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    I like this idea too. I think it captures the intent of the "what to write" rule much better. It says we are not in the business of helping you with your subject matter. We are in the business of helping you with your rhetoric. Suggestions on how to fix your rhetoric may require suggestions on what to write, in the sense of how to structure your exposition, but that is not the same as suggestions on what to write about. We are about how to write, not what to write about. – Mark Baker Mar 3 '17 at 20:43
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    This is a great distinction. Have added the idea generation concept to our help pages. – Neil Fein Mar 6 '17 at 6:47
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    By GS, do you mean Good Subjective? – a CVn May 20 '18 at 13:11
  • @MichaelKjörling Yes. Looking back, I realize that abbreviation could have been handled better ^^; – the dark wanderer May 21 '18 at 5:57

I'll address your particular example first and an overall answer second.

That example question is poorly worded and hard to understand. It took a couple of read throughs to really "get it" and that is further than a lot of SE user's go. I find it difficult to believe that this quality of question wouldn't get blown out on a more popular SE. However, it got a pretty good answer that covered for the lack of quality so it is still a useful question.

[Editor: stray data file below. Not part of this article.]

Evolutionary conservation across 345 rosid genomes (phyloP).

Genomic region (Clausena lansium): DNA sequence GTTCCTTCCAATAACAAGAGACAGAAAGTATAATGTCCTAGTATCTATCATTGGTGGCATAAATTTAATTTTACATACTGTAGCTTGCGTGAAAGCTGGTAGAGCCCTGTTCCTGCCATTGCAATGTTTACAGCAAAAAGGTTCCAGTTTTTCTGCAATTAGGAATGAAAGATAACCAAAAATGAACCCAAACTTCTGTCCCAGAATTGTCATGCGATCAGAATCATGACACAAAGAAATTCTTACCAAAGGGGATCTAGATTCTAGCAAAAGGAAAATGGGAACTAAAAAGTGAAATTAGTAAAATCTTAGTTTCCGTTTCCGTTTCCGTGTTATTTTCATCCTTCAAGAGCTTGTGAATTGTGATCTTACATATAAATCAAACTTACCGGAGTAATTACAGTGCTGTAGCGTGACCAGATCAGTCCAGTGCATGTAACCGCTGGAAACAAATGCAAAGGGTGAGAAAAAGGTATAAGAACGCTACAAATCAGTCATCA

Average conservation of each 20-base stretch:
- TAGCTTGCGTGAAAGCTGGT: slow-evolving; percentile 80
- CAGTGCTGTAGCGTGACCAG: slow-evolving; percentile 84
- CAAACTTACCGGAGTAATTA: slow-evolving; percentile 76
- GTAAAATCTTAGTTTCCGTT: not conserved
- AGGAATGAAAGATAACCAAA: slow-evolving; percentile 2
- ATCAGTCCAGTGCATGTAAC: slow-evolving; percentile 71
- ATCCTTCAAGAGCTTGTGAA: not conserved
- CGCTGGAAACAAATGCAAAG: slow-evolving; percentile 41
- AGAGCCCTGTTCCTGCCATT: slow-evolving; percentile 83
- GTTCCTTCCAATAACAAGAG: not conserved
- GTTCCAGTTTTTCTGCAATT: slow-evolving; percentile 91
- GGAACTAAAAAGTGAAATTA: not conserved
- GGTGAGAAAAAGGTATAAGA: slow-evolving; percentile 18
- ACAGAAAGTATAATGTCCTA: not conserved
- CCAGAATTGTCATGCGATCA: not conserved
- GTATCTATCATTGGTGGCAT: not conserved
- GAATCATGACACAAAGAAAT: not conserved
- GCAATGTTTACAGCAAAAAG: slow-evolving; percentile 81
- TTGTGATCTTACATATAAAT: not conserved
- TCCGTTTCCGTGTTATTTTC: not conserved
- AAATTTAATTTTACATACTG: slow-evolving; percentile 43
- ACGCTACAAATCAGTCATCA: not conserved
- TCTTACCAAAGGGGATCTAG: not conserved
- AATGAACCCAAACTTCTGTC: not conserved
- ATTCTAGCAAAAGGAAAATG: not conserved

I feel like this question fails, not because of a problem with the site's rules, but because it, in general, violates the purpose of stack exchange. Because the way it's asked isn't particularly answerable. Anyone could come up with an example to contradict any other answer, because it isn't a standardized thing with standardized answers and, personally, I believe that technical writing requires a standardized answer to be useful to others. Otherwise you end up with 15 competing standards.

However, in the broader sense, I would love to see more technical writing questions on here. My coworkers are basically awful at writing and I think this site would be helpful to them. But, again, it is a very different arena. Where fiction tends to be more free flowing and creative, technical writing has rules, restrictions, guidelines, and so forth. A good technical writing question would provide all of those alongside a glowing example of what they expect from an answer, preferably with references to the style guide, and a VERY specific statement of their objective. That's the difference between creative and technical writing, and that is what should be enforced here.

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    Personally, I did not find the question I referenced in the least hard to understand. It was perfectly clear to me. To someone outside the field of API documentation, it may not have been clear, but that is the nature of most questions. We can't expect that we will understand every question that is asked, and not understanding a question because we don't have the background experience of knowledge it supposes is not a reason to downvote it or recommend it closure. – Mark Baker Mar 8 '17 at 16:50
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    Jake, perhaps you might ask some tech writing questions? The site could certainly benefit from it. – Neil Fein Mar 13 '17 at 2:59